Although this seems pretty obvious, failure to make an IPR declarant available for deposition likely will cause the Board to exclude the declarant’s testimony from the trial, absent agreement of the parties or special circumstances. In 1964 Ears, LLC. v. Jerry Harvey Audio Holding, LLC, IPR2016-00494, Order – Conduct of Proceeding (January 10, 2017), the Board authorized the Petitioner to file a motion to strike a declaration because the Patent Owner would not (or could not) make the declarant available for deposition during the time period for Petitioner’s discovery.
The parties had initially agreed on a deposition date for Patent Owner’s declarant. The week before the deposition, Patent Owner notified Petitioner that not only was the witness now unavailable on the agreed-on date, but that the witness was not available at any time prior to the due date for Petitioner’s Reply to Patent Owner’s Response. The Board indicated that, given Petitioner’s inability to cross-examine the declarant prior to the due date for Petitioner’s Reply, the “likely remedy” would be to strike the declaration from the trial. Nonetheless, Patent Owner’s counsel maintained that the declarant Mr. Harvey was not available for deposition prior to the due date for Petitioner’s Reply, and that he was acting in accordance with his client’s instructions in that regard. Interestingly, Patent Owner’s counsel did not seek any extension of time to file its Reply, which might have allowed the parties to complete the deposition.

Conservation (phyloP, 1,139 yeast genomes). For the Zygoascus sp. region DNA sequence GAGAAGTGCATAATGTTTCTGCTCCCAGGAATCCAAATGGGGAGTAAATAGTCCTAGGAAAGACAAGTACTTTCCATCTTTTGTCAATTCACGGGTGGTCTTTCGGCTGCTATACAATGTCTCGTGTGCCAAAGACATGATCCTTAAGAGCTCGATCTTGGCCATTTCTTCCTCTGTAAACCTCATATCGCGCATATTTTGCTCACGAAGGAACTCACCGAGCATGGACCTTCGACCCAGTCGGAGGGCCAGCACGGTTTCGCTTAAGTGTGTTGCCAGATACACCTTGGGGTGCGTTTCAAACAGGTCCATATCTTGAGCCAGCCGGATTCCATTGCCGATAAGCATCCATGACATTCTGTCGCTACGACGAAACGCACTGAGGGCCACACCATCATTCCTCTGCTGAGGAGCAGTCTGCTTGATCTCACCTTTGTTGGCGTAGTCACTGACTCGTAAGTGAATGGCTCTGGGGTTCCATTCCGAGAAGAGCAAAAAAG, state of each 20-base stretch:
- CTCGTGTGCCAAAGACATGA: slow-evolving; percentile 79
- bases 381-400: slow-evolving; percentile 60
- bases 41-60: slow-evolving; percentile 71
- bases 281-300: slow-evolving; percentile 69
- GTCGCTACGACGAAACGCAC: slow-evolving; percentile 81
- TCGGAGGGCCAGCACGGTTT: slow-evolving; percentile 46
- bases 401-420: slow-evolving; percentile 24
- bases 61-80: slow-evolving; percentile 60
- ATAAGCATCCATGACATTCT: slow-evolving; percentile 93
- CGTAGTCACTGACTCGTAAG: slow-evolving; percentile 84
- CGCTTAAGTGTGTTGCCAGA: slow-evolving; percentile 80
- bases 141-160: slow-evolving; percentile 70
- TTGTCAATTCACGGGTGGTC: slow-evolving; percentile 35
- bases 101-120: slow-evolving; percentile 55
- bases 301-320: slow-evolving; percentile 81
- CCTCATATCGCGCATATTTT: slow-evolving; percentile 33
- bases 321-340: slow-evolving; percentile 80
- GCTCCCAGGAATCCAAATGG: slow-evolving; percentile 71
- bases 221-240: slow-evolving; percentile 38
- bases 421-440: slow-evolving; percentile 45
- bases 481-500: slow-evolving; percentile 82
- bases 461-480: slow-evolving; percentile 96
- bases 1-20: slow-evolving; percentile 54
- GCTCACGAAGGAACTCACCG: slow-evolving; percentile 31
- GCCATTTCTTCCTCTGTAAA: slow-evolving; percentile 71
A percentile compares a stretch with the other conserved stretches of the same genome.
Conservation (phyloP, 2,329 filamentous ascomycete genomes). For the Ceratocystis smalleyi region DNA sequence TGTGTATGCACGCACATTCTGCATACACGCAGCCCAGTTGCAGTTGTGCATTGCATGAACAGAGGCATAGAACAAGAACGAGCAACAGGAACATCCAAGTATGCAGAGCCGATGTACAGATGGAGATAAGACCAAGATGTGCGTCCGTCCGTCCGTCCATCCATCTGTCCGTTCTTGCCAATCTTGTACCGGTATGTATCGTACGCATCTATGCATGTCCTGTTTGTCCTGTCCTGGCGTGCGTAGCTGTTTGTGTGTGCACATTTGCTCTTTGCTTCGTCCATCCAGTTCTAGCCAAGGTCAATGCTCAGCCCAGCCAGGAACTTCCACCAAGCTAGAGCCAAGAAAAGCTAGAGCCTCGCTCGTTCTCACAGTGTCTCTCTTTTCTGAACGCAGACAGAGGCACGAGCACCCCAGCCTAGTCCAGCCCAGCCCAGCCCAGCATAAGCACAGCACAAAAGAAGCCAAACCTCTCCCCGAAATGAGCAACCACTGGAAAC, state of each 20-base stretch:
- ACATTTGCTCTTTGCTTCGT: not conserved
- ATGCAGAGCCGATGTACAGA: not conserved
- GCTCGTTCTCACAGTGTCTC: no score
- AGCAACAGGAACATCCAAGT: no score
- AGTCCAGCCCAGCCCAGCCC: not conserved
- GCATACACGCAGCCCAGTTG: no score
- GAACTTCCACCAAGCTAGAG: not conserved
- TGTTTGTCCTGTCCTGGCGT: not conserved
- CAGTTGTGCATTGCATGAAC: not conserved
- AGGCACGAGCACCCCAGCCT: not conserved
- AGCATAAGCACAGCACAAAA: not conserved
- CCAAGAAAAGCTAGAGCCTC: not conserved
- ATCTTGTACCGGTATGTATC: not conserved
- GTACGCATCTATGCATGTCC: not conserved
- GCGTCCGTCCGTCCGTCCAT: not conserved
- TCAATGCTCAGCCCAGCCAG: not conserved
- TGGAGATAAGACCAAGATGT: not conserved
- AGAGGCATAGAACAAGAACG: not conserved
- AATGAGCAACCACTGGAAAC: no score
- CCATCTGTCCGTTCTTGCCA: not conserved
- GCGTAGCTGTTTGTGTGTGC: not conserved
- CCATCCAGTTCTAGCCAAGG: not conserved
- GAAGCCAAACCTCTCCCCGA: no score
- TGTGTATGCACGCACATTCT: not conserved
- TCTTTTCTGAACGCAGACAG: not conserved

The Board authorized Petitioner to file a motion to strike the declaration. The Board ordered Petitioner to identify with particularity the exhibits to be stricken and to explain the basis for the motion. The Board authorized the Patent Owner to file a response to Petitioner’s motion to strike, and Petitioner to file a reply.
Every litigator has encountered difficulty with deposition scheduling and witness availability. Usually the parties can reach an agreement, but sometimes they cannot and consultation with the court/Board becomes necessary. Although the Board has not yet ruled on the deposition issue in this proceeding, it is clear from this order that if you cannot make your IPR declarant available for deposition during the applicable discovery period, you run a serious risk that the declarant’s testimony will be excluded from the trial. It is wise to ask your expert up front whether there are any potential scheduling issues that might make it difficult to schedule the expert’s deposition during the discovery period. If there are, you should be proactive in contacting opposing counsel to try to reach an agreement.